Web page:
Sir Joseph Whitworth proposed this thread in 1841. This was the first standardised thread form. The form of the thread is shown in the diagram. The principal features of the British Standard Whitworth (BSW) thread form are that the angle between the thread flanks is 55 degrees and the thread has radii at both the roots and the crests of the thread. (emphasis mine)
Most common machine screws use an angle of 60 degrees in the 'V' between threads. Whitworth, in his most benevolent wisdom, used 55 degrees. I am sure he had a very good reason for it. Not. He was British. He probably drank tea.
Jack found the ultimate definition of "arcane": a web page devoted to obsolete British machine screw thread standards. Back when I had my Triumph I needed three sets of wrenches to work on it:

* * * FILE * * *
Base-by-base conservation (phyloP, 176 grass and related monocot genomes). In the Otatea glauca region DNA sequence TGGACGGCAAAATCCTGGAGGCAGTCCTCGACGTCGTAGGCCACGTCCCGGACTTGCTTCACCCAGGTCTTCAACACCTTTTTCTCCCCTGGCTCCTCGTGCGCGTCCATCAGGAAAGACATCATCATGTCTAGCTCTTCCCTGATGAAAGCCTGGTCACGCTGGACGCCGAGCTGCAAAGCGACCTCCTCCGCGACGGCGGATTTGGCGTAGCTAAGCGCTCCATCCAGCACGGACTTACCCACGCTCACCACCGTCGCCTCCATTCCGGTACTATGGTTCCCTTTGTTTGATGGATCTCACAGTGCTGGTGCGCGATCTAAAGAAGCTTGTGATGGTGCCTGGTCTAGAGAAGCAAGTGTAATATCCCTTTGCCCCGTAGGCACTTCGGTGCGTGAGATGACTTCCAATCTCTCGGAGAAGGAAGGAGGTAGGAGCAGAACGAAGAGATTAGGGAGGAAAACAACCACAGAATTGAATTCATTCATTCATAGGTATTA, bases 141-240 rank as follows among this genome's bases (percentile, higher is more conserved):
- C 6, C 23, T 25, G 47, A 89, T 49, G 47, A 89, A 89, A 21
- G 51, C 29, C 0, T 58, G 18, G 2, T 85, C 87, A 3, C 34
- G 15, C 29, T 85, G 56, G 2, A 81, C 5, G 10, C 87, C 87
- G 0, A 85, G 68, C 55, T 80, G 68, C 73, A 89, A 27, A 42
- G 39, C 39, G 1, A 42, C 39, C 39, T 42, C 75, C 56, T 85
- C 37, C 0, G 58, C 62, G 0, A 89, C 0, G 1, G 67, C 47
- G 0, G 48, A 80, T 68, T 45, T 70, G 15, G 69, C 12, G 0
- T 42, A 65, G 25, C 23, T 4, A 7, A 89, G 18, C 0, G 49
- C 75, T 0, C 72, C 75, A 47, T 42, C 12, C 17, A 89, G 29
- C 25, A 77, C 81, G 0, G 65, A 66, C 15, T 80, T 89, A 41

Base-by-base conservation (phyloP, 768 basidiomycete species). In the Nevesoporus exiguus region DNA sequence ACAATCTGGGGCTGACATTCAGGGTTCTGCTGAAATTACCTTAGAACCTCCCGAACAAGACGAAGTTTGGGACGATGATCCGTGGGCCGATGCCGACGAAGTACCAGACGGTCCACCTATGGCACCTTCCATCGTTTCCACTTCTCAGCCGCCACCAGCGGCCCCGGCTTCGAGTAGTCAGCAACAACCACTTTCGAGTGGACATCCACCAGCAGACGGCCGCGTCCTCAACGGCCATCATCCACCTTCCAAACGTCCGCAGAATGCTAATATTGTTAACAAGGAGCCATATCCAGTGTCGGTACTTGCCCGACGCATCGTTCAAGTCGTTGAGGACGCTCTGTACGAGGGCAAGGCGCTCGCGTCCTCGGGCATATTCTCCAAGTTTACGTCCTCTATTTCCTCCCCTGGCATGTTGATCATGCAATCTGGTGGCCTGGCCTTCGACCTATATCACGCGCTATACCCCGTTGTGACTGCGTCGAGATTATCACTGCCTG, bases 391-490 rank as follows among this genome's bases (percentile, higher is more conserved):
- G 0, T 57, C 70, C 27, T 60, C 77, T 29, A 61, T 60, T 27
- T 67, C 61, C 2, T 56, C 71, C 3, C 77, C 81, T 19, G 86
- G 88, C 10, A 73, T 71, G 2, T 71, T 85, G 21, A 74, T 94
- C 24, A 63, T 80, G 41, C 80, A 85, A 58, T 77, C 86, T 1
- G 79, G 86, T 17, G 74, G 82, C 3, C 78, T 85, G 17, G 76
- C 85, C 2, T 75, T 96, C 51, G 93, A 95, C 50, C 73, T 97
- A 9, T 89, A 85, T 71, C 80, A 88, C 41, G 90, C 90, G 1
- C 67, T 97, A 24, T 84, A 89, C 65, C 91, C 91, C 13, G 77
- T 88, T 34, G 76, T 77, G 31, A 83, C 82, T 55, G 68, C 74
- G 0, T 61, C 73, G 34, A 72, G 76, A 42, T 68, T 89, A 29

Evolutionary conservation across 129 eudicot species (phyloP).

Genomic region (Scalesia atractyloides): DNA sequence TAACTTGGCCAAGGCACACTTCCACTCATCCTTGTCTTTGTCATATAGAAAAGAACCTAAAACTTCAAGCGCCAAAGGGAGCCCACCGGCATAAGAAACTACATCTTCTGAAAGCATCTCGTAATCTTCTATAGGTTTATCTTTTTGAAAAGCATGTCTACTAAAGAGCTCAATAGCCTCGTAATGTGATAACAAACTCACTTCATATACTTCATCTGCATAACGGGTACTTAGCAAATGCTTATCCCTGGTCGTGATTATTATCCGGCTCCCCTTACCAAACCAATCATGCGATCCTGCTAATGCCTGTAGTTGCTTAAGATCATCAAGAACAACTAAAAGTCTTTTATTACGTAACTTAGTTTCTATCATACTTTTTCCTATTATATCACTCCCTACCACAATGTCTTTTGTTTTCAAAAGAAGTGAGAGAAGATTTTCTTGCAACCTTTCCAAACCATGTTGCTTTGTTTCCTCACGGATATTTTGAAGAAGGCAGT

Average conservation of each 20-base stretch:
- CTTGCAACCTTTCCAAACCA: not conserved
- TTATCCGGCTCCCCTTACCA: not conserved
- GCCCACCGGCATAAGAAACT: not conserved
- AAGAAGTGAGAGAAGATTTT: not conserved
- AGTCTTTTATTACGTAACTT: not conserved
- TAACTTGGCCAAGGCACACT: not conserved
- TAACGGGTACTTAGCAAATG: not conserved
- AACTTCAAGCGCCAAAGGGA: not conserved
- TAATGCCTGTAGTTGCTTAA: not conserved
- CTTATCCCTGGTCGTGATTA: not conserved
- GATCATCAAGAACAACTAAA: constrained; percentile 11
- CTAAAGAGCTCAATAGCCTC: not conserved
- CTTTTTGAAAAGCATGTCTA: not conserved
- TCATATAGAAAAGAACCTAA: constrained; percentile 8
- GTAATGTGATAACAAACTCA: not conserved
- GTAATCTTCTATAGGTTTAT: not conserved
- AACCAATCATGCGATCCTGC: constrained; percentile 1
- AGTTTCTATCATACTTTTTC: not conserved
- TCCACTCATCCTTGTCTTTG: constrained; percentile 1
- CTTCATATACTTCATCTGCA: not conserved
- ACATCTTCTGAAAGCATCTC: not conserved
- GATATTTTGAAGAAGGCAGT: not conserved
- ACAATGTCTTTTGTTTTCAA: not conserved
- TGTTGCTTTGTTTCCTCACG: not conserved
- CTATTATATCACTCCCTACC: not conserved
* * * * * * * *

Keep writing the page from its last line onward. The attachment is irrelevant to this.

- American for the engine.
- Metric for the front brake.
- Whitworth for the chassis.
At that point I had never heard of Whitworth. Fortunately the former owner had a small set of Whitworth wrenches that would suffice for any chassis work I needed to do. He handed them over along with the motorcycle, and why not? What was he going to do with them? Go look for another English motorcycle that used Whitworth fasteners? No-thank-you-very-much.